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Why health truly is wealth for farmers

Why health truly is wealth for farmers

Farmers need to make sleep, a healthy diet and exercise a priority, according to a new study by DCU which reports that half of Irish farmers have problems sleeping and close to a quarter have experienced burnout.

Farmers require energy and vibrancy to thrive. Being tired or ‘below par’ leads to poor decision-making and work becoming a grind.

A recent study of Irish farmers, conducted by Dublin City University, found that almost one in four (24%) reported burnout and half (50%) had sleep issues. Burnout and poor sleep are associated with numerous poor health outcomes. With spring in the air, now is the time of year to renew your focus on health and become fit for farming.


Workload is a key driver of lifestyle. We need work, rest and leisure in about equal proportions to have a healthy lifestyle in the longer term. In addition, getting a regular break away from work is crucial. A range of studies show that many farmers work excessively long hours and seldom take a break from the farm.

The early part of the year, around now, after the busy spring season, is the best time to review where your farm work time is going and to plan changes for the remainder of the year. It is also a good time to plan regular breaks from farming.


Are you getting enough sleep? Sleep is essential for the physical and mental wellbeing required to carry out your everyday tasks effectively and safely. You should be aiming to get at least seven to eight hours of sleep per night. Make sure you set a routine that works for you and stick to it. Create an environment that promotes good quality sleep – keep your room dark, cool (between 18 – 22oC) and, where possible, quiet. If you do wake in the night, keep the lights in your sleep environment dim.  And try to limit light exposure (especially blue light such as from mobile phones, laptops, and TVs) for up to one-hour prior to bed, as this can interfere with sleep.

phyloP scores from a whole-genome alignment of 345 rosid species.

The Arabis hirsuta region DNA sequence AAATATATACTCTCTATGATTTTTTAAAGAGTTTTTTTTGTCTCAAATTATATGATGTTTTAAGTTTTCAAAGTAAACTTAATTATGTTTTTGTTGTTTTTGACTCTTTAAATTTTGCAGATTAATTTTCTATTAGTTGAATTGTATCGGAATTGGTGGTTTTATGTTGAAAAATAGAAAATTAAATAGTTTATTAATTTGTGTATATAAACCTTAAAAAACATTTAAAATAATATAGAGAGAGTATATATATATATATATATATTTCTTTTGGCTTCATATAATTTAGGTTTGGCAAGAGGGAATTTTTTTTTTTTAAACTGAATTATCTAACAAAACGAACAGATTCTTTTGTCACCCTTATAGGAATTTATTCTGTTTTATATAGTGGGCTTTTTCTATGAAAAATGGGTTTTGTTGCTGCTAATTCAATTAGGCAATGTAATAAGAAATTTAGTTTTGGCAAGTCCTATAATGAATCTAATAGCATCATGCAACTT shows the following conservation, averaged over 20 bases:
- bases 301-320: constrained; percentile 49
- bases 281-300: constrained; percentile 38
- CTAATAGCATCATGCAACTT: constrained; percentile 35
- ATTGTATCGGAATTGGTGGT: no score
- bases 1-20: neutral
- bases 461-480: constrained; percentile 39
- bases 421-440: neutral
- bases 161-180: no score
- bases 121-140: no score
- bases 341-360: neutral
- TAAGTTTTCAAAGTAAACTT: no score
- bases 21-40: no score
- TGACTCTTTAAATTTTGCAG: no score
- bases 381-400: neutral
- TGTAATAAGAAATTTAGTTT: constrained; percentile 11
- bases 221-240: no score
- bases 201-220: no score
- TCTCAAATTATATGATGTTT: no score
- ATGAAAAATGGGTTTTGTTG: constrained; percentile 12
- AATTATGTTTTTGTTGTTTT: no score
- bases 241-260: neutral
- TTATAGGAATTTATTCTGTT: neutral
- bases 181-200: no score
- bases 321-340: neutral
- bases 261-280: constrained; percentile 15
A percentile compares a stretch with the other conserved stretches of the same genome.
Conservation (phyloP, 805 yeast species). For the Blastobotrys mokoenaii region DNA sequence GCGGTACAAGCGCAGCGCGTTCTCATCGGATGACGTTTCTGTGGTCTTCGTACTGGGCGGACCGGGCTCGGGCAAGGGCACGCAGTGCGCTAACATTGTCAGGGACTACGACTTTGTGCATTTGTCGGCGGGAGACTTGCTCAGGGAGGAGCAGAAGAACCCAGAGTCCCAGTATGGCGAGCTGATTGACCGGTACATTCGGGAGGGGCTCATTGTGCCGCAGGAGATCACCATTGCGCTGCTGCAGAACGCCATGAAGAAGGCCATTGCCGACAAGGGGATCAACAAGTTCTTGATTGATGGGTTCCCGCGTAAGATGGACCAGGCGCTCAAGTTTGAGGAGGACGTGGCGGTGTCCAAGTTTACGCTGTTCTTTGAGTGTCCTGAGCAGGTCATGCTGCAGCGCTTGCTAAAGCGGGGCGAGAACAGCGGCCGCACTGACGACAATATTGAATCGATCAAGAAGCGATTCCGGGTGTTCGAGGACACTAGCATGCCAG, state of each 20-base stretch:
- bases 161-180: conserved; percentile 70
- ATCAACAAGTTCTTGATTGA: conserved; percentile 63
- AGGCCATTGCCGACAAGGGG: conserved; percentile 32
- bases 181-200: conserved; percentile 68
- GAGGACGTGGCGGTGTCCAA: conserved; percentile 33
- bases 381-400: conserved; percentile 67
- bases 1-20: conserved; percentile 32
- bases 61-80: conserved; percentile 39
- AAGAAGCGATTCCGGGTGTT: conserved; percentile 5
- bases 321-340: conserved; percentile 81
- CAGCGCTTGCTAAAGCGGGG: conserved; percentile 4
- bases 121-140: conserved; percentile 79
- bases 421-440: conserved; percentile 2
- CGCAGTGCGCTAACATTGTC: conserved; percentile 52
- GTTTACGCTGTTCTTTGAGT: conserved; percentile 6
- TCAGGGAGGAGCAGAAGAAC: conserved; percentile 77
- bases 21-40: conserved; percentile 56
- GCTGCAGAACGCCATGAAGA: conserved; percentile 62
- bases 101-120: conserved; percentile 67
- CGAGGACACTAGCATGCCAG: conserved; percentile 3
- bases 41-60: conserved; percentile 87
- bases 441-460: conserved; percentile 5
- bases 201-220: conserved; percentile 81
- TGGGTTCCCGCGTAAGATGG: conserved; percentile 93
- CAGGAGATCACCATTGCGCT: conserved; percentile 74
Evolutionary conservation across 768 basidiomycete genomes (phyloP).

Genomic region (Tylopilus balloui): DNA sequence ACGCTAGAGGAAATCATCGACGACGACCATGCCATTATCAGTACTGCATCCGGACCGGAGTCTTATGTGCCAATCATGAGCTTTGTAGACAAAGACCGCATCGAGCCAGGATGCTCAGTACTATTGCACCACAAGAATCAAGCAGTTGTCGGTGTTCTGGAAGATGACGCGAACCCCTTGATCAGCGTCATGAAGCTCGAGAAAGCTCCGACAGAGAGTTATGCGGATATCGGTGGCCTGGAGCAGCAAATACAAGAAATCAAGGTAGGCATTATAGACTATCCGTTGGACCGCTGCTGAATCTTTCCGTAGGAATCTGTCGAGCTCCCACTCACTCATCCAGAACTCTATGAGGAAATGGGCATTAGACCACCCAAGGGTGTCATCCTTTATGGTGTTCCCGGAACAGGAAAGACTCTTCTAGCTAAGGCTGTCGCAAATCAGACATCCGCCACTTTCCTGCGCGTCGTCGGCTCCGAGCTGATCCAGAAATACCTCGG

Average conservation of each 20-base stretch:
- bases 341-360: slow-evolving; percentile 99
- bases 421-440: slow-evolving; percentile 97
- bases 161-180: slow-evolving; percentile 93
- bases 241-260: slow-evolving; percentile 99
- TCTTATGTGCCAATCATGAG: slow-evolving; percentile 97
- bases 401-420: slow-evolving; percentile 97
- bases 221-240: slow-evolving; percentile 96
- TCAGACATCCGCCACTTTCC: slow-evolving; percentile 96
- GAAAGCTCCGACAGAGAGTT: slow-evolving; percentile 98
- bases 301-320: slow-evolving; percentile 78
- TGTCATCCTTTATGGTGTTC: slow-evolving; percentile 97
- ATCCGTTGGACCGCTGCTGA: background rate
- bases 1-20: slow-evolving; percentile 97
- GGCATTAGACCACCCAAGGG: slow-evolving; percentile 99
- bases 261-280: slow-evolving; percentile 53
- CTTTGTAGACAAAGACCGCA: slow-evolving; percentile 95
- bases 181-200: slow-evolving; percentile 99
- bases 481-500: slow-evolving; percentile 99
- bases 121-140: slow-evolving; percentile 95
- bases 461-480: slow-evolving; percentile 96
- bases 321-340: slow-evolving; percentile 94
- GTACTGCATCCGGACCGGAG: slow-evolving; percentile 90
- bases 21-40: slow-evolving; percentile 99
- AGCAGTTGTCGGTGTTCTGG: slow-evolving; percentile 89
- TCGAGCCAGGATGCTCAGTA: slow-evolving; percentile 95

Diet and weight control is vital for health and spring is a great time to make a change. Findings of an Irish study indicate that these are areas needing attention to prevent cardiovascular disease and cancers in the long term. This study showed that almost two-thirds (62%) of participants were overweight or obese.

Regarding diet, it showed that 60% of farmers reported consuming fried food more than once per week; almost half of farmers (46%) ate red meat most days of the week, while one in six (17%) reported consuming processed meats most days of the week.

Fruit and vegetable consumption was low. Most (94%) reported eating less than five portions and consumption of sugary or salty snacks between meals was high (60%). The HSE Healthy Eating Guidelines on the web provide excellent guidance on making dietary changes.

Several Irish studies have shown that farmers get more than the internationally recommended 10,000 steps per days, but also that they have a high sitting time of over eight hours per day.

A study by a Cardiology team at University of Galway has shown that farmers do not get enough moderate to vigorous intensity physical activity (MVPA) – the kind of exercise that provides cardiovascular disease protection. You should be aiming for at least 30 minutes of moderate-intensity activity five days per week (or 150 minutes per week). Moderate-intensity activities include brisk walking, cycling, or swimming – activities that cause your breathing to quicken, but you’re not out of breath, although you may sweat a little.

Alternatively, you can aim for 20 minutes of vigorous-intensity activity three days per week. These activities include running, heavy yard work, or competitive sport – activities that will have you breathing deep and heavy and unable to maintain a conversation.

Health and farming

Physical health, mental health, farming practices, farm safety and lifestyle are all inter-connected. For instance, farmers in poor health are more likely to suffer accidents. Disability associated with poor health or the results of an injury leads to reduced farm income.

Controlling the workload, taking breaks, adequate exercise, diet and weight control are all associated with positive mental health. The challenge lies in making the changes to reap the benefits. Connect with some person or group who can assist in making positive changes. And before making changes, always consult your GP for a check-up and advice.

This article by John McNamara and Francis Bligh, Teagasc Health and Safety Specialists, and Anna Donnla O’Hagan, Assistant Professor, Dublin City University (DCU), first appeared in the March/April edition of Today’s Farm.

Access the March/April edition of Today’s Farm here.